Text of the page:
In contrast to the previous findings, Okamura et al. [45] suggested a protective role of galectin-3 in renal fibrosis. In mice with an UUO, galectin-3-deficient mice showed a more severe degree of renal damage in comparison with WT mice. Galectin-3 did not influence the biomarkers of inflammation, but decreased apoptosis in renal tubular cells and modulated the extracellular matrix, which led to restrained fibrosis and improved remodeling. Intracellular galectin-3 protects renal tubules independently of the carbohydrate domain. Extracellular galectin-3 may direct Endo180-mediated collagen degradation through its carbohydrate domain. Taken together, the role of galectins and especially galectin-3 in renal fibrosis is still controversial [45,46].

Renal Ischemia

IRI is an inflammatory syndrome where innate and adaptive immune responses participate. Galectin-3 plays an important role in both early and late stages of inflammation. Investigating the role of galectin-3 in the inflammation triggered by IRI in a mouse model, Fernandes Bertocchi et al. [4] showed that the absence of galectin-3 is associated with a reduced extent of renal injury through a diminished macrophage chemotaxis. A lower expression of mRNA of monocyte chemoattractant protein-1 (MCP-1), IL-6, IL-1β and reactive oxygen species (ROS) production was observed. MCP-1, a chemokine related to the function of galectin-3, is implicated in chemoattraction of phagocytes into the tissue. Macrophages are involved in tissue aggression and repair following IRI, secreting IL-6 and IL-1β, some of their important proinflammatory products. Finally, ROS are produced by neutrophils and macrophages during ischemia and released after reperfusion in part because of the cleavage of arachidonic acid by cyclooxygenases. ROS promote overexpression of adhesion molecules, pro-inflammatory genes, chemokines and cytokines from macrophages. So in the absence of galectin-3, a decreased macrophage function in association with decreased concentrations of pro-inflammatory cytokines, chemokines and ROS will result in a reduced inflammation.

Galectin-3 may play an important role in adapting cortical collecting ducts to metabolic acidosis by the adaptation of β-intercalated cells, which regulate the acid-base transport. During metabolic acidosis, these cells show a significantly higher concentration of galectin-3 [10]. The adaptation process is characterized by polymerization and deposition of the extracellular matrix protein hensin, a process which is enhanced by galectin-3 [1,10]. The interaction between the CRD-domain of galectin-3 and hensin is critical for polymerization of hensin [1]. Galectin-3 may also be involved in the complex process of kidney regeneration following IRI [47].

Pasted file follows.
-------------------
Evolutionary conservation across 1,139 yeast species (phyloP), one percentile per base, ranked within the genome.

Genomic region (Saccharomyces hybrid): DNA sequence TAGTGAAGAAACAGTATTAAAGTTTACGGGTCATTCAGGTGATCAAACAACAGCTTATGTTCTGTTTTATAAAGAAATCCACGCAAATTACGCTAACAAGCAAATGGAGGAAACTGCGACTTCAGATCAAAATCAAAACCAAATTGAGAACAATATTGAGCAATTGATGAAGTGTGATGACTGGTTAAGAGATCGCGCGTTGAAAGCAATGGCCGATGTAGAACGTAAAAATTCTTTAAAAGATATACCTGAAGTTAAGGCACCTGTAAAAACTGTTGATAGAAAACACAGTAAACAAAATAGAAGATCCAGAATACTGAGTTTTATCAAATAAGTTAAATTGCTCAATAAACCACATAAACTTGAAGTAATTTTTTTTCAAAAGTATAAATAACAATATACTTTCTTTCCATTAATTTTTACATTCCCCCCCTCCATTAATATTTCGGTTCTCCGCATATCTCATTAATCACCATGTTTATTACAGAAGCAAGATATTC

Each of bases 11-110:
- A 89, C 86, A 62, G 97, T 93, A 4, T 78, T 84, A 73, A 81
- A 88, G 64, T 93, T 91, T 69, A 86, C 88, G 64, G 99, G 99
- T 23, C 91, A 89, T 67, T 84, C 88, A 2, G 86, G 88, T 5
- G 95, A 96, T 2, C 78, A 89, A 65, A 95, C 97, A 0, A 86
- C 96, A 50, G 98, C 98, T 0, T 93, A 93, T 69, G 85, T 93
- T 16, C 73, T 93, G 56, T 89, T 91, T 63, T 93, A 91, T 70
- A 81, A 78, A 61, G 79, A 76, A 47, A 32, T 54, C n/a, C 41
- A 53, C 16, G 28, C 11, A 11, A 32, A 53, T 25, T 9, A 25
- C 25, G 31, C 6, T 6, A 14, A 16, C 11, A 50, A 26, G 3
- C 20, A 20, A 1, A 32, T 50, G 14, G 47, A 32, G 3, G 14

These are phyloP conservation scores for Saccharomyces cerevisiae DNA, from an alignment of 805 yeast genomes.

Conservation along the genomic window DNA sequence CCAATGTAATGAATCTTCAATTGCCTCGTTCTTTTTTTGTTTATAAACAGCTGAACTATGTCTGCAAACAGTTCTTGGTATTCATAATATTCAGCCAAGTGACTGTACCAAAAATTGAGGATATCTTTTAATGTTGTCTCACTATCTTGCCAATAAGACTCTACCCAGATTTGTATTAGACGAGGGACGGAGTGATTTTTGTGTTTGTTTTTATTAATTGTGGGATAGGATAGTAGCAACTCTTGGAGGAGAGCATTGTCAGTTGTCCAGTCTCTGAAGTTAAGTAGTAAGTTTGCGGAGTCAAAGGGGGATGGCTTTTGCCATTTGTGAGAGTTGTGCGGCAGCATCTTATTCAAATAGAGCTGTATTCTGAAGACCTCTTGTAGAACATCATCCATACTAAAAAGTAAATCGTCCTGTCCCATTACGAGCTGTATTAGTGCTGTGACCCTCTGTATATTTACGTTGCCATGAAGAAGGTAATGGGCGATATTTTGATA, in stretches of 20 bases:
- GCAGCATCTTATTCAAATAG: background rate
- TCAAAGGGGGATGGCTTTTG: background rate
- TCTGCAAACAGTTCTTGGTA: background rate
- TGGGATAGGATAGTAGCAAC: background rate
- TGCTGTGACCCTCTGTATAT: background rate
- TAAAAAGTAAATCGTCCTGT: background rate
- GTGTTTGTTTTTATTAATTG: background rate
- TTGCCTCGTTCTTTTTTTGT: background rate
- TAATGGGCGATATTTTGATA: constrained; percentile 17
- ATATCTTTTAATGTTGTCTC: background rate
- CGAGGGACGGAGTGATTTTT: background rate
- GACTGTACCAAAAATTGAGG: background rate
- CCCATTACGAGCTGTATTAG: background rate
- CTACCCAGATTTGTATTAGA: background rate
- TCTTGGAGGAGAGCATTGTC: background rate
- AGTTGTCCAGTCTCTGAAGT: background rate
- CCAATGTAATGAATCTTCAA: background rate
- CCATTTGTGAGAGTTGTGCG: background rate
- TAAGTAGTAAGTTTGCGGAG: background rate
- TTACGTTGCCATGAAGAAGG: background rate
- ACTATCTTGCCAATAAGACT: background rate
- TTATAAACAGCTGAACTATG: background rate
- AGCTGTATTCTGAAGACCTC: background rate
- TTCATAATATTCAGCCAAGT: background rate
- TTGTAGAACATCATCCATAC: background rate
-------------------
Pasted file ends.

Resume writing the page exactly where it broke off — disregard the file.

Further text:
Cardiorenal Syndrome

The increased prevalence of diabetes mellitus, hyperlipidemia and hypertension in developed countries has resulted in a higher percentage of patients with CKD and cardiovascular disease. A positive correlation has been demonstrated between advanced loss of renal function and the cardiovascular complication rate [48]. The cardiorenal syndrome type 4, also referred to as CKD cardiomyopathy, is a process in which CKD stimulates heart failure by changing the myocardium [49]. Left ventricular hypertrophy, cardiac fibrosis, coronary atherosclerotic heart disease, accelerated coronary calcification and also a greater risk of sudden death have a proven correlation with CKD. The reversed association between cardiovascular morbidity and limited GFR is evident, but there is little known about the underlying process of this association. Fibroblast growth factor 23, uremia, cardiac myocyte-capillary mismatch and galectin-3 have been proposed as important mediators in the rise of this cardiovascular risk [48].

Galectin-3, released by macrophages, binds to cardiac fibroblasts with ventricular dysfunction and an increased collagen production as a consequence [50]. Galectin-3 and TGF-β are important in the communication between interstitial cells, which results in upregulation and proliferation of fibroblasts and myofibroblasts [49]. Elevated serum galectin-3 levels are correlated with serum markers of cardiac extracellular matrix turnover in patients with heart failure [51]. Investigating the relationship of plasma galectin-3 to the renal function in patients with heart failure showed an inverse relationship between galectin-3 and GFR, independently of the presence of heart failure [52].

Polycystic Kidney Disease

During nephrogenesis, galectin-3 has been demonstrated in derivatives of the collecting ducts and in the branching ureteric buds [53]. Galectin-3 is a key regulator in the terminal differentiation and in the growth of collecting ducts [54,55]. Therefore, galectin-3 may be involved in the pathogenesis of autosomal recessive polycystic kidney disease (ARPKD), which is associated with hepatorenal congenital fibrocystic syndromes [56]. Galectin-3 possibly blocks the expansion of kidney cysts, confirmed by a higher expansion of cysts in the presence of galectin-3 antibodies [6,57]. Investigating pre- and postnatal babies with ARPKD showed that the cystic epithelium was generally positive for an immature form of galectin-3, which was located in the cytoplasm in majority of the cases [11]. The correlations found between galectin-3 expression and the development of kidney cysts underline the role of galectin-3 in epithelial growth and differentiation [57].